There has been growing concern about “cramming” – the billing for unauthorized services on your local phone bill.This practice became known as “cramming” because, in some cases, the charges are positioned in your bill such that they may be easily overlooked.Common examples may include the following:
Charges for calls not made or calls placed to apparently toll-free numbers or 900 numbers;
Charges for services that are explained only in general terms such as “voice mail” or “calling plan” or “membership”;
Charges for “800 number service”; and
Charges identified as “monthly fee” that appear on a monthly basis.
In some cases, the charges are slipped into the bill intentionally by service providers in hopes that consumers won’t notice.In others, consumers unknowingly authorize a new service or call as a result of simply accepting a collect call, filling out a sweepstakes or raffle ticket or responding to voice prompts in the course of placing a call.
Listed below are some tips that consumers can follow to protect themselves from being crammed:
- Carefully review your telephone bill every month. Look for company names you do not recognize, charges for calls you did not make, and charges for services you did not authorize. Keep in mind that you may sometimes be billed legitimately for a call you placed or a service you used, but the description for the call or service may be unclear.
- Carefully read all forms and promotional materials – including the fine print – before signing up for telephone services.
- Keep a record of the telephone services you have authorized and used – including calls placed to 900 numbers and other types of information services.These records can be helpful when billing descriptions are unclear.
- Do not divulge personal information, such as telephone, credit card or social security numbers on sweepstakes or raffle tickets. This information is not always secure and may be used for reasons other than intended.
- Keep a copy of any applications you fill out. You will have to reference them in the event of a dispute.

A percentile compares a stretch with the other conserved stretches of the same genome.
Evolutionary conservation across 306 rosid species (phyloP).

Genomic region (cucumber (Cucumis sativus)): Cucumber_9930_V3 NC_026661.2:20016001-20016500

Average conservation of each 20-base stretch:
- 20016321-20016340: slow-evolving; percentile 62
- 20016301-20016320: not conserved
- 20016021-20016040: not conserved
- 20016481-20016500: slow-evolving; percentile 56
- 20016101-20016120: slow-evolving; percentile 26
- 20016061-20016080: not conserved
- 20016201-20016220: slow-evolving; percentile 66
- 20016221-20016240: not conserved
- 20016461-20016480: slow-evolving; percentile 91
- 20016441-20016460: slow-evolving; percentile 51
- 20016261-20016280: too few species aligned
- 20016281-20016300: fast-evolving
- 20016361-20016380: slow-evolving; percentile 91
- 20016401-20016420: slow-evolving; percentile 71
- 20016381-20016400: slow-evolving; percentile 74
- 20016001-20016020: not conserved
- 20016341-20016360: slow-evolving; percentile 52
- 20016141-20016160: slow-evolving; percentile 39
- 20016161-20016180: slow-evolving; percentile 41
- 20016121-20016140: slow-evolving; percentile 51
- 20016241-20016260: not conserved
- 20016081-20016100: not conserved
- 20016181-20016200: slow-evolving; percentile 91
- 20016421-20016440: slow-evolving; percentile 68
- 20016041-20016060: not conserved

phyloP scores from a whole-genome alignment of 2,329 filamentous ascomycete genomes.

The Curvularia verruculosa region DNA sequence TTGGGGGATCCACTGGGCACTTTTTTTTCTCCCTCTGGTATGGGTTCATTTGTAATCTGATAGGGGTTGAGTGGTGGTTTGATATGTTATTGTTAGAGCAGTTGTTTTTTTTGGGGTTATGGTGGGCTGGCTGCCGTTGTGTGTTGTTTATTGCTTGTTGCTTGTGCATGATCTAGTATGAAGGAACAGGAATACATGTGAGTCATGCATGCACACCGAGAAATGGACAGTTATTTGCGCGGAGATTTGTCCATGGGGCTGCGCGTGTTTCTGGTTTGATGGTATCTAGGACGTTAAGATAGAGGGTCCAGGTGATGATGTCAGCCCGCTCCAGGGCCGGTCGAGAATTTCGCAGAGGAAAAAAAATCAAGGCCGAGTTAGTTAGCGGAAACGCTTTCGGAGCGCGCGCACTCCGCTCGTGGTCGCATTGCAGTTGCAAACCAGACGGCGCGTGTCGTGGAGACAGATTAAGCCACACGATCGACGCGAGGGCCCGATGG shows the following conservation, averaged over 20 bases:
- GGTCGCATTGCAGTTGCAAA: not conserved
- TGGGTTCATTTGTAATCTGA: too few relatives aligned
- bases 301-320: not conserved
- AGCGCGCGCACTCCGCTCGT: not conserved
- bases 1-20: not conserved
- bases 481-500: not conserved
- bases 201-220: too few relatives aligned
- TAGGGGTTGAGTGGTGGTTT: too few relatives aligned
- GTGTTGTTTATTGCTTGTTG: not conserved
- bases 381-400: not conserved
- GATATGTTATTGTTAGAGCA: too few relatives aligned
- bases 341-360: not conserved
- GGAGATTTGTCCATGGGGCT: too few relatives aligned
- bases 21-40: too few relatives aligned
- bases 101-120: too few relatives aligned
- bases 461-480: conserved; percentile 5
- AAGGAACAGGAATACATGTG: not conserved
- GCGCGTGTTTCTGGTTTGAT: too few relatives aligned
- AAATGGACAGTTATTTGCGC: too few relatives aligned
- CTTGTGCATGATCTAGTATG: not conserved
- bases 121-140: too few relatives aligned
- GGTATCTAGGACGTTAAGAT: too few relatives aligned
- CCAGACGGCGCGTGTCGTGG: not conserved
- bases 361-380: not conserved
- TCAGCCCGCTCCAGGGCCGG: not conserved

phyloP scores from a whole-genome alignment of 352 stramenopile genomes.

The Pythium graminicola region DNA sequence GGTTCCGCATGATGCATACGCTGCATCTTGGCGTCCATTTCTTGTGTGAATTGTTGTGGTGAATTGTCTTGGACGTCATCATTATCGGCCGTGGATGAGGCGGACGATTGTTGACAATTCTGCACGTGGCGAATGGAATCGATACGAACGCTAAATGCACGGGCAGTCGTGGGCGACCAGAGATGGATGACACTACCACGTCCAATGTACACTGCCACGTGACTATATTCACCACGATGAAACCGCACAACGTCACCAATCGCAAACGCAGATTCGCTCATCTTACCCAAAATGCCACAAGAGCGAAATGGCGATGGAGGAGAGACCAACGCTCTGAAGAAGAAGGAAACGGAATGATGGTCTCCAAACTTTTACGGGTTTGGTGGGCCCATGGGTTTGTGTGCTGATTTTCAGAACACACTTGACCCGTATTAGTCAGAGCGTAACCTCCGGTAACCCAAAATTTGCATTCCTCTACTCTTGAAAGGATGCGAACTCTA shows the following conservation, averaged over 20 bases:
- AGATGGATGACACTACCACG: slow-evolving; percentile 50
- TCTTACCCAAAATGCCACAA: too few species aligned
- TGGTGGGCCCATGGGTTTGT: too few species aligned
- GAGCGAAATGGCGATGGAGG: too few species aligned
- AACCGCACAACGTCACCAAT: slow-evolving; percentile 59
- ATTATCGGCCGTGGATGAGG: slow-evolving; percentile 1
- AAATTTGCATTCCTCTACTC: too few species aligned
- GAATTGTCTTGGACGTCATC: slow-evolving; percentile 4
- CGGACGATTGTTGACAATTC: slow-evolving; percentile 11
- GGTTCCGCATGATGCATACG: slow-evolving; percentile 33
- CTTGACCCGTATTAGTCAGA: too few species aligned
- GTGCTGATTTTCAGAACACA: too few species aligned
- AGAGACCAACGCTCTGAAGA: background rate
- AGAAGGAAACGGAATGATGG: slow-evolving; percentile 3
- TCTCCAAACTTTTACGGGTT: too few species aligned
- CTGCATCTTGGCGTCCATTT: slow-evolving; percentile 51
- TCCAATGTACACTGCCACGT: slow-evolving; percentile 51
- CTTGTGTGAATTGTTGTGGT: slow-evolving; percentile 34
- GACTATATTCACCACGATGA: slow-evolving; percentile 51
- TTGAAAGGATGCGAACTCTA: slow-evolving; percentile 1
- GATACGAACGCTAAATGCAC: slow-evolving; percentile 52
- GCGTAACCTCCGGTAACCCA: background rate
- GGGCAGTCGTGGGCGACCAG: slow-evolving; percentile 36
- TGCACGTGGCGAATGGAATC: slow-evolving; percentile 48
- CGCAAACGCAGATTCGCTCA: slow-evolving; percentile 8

- Avoid filling out entries for contests that seem vague, or do not disclose all the ways the entry information is to be used.
- Do not accept collect calls from unfamiliar persons.
- Do not return calls to unfamiliar telephone numbers.
- Beware of faxes, email, voice mail and pages requesting a return call to an unfamiliar number.
- If you are not interested in a product or service offered by a telemarketer say “no”. Be clear. Your delay in answering or even a “maybe” response could be mistakenly interpreted as a "yes."
- Know the area code location, which you are dialing. If you are unfamiliar with the area code, consult your local telephone directory.
- Avoid placing calls that have an unfamiliar dialing pattern. Local, domestic and international dialing is explained in the front of your telephone directory.
- Pay close attention to voice prompts on a call; they may be asking you to accept charges for the call or other services.
- Companies compete for your telephone business. Use your buying power wisely and shop around. If you think that a company’s charges are too high or that their services do not meet your needs, contact other companies and try to get a better deal.
- Your local telephone company may not be able to help you with “cramming” problems, because they only do the billing for the company who “crammed” you. You may need to contact the company directly to dispute the charges.